I left a couple hours early in the hopes of finding some presentable shoes on the way. No luck. I walked all through the Vatican Museum, the Sistine Chapel and St. Peter’s Basilica looking like a  moron. Scarf, sweater, arms wrapped around myself to ward off the chill and…flip-flops.

The tour was wonderful and the things I saw were beautiful. You can read more about them on TripAdvisor. But this post is not about that; it’s about me and my feet. After the tour, I typed “shoe store” into Google and followed the dotted blue line on my phone to a shop that was closed for lunch. I waited next door at the McDonalds where I was very excited to indulge in a frappe. But they didn’t have any. They had an entire café full of Italian mini-coffees but no frappes. I got one of their tiny little coffees of which they are so proud.

An hour or so later I walked to the shoe store. There is a large display of shoes behind a Plexiglas window but once I walked into the store there were about five styles of shoes. I stood there looking at these shoes, three attendants looked at me. No one approached me. The room was quite small. The four of us filled it snuggly yet no one offered to help me. I looked at the lady and pointed outside, miming that I wanted to try a shoe that was in the display case. I pointed to a pair of black, leather woven flats. They looked practical, comfortable and cute. I told her my European size, tried them on and bought them. Outside there was a street sock vendor so I stocked up on socks for these new shoes and my sneakers. I was ready for a night on the town.

Fortunately, I also passed a pharmacy on the way home and found bandages just for foot blisters. They had all kinds for every place one could possibly have a blister. I found the band-aids specifically for the Achilles heel. All the instructions were in Italian so I depended completely on the picture. At the counter, the cashier rang up the bandages. Eleven euros! What??? There were six bandages total in the package. Six. For eleven euros. They better have magical healing powers. But I kept a very composed exterior as I handed over the proper amount of cash. Ladida…I buy 11 euro band-aids all the time.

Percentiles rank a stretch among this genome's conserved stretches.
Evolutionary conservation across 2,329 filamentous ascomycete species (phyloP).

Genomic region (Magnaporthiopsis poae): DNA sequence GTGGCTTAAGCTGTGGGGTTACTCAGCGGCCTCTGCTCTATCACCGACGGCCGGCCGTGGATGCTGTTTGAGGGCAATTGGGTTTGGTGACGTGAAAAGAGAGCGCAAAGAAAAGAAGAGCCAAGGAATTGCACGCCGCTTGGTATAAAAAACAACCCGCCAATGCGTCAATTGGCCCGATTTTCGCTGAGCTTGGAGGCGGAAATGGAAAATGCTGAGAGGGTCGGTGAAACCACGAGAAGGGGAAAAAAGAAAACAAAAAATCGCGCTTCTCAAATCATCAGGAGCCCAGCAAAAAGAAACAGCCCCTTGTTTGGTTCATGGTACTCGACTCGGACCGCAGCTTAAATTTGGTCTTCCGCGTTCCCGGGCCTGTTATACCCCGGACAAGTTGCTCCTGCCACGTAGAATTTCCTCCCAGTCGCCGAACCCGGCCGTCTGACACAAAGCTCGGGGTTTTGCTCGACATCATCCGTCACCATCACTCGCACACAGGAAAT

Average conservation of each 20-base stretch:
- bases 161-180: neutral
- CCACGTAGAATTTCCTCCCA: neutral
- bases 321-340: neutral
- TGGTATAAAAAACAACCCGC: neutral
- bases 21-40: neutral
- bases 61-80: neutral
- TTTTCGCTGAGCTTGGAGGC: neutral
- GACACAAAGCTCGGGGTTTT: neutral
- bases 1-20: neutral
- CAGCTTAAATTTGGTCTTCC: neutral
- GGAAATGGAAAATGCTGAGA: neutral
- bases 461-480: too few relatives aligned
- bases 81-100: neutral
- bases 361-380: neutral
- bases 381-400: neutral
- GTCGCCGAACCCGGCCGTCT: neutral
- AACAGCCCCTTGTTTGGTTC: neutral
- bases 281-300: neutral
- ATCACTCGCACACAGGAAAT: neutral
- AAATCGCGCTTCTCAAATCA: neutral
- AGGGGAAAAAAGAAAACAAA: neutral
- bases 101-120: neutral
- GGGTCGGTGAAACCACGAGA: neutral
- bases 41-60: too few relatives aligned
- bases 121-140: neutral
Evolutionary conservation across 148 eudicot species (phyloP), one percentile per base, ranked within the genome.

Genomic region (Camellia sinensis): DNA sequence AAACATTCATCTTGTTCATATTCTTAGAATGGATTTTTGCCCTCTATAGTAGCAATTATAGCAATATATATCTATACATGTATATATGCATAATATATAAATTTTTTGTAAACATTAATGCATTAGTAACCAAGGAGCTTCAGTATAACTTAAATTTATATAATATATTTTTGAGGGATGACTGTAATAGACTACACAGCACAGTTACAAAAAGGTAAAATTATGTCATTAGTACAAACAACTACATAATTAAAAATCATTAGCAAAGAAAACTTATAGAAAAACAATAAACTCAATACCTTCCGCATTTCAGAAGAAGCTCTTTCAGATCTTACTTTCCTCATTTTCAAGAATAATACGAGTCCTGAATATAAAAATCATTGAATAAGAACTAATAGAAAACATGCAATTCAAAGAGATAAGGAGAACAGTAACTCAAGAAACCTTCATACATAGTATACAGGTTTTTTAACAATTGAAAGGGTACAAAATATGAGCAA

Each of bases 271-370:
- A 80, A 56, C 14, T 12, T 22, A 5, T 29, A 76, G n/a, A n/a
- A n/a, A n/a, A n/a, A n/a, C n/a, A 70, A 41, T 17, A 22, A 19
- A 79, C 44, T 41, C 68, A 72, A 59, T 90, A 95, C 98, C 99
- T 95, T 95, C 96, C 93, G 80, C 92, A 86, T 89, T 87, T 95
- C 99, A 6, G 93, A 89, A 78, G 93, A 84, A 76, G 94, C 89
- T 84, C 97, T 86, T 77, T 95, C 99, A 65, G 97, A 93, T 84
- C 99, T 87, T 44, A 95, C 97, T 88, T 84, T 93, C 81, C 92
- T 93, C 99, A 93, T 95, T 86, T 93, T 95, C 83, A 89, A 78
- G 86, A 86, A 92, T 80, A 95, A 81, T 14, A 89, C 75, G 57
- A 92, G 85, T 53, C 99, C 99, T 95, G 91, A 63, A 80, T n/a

That night I washed my blister and stuck on the bandage. I put on my little stockings and my flats. I’d decided to visit a restaurant that was 0.2 miles from my hostel. It was highly rated on TripAdvisor. By the time I’d reached the road from my hostel, I knew I’d made a mistake. The shoes were rubbing right underneath where I had placed the band-aid and the stockings I’d purchased were making the shoes slip right off my feet so I kind of had to drag them along the ground with a weird limp to ease the rubbing. Once again, I looked like a complete crazy person, shuffling down the street with a strange limp-hobble.

My dining experience was interesting. The restaurant was small and diners were placed very close to one another, with only a tiny space (not enough to squeeze through) between tables. I was sat next to two American couples, probably all in their 60’s. One of the ladies fancied herself an Italian speaker. I feigned disinterest, while I fiddled on my phone but I couldn’t help but overhear as she translated the menu for her friends.

“Oh, spiedini, that’s a type of pasta. See, it’s listed under the ‘second plates’”. I had a suspicion she was incorrect because I’d noticed that the primero plato was always a type of pasta and the segundo plato was meat. I looked it up on Google. Spiedini means “skewers”. The menu item was skewers of fish but she translated it as fish pasta.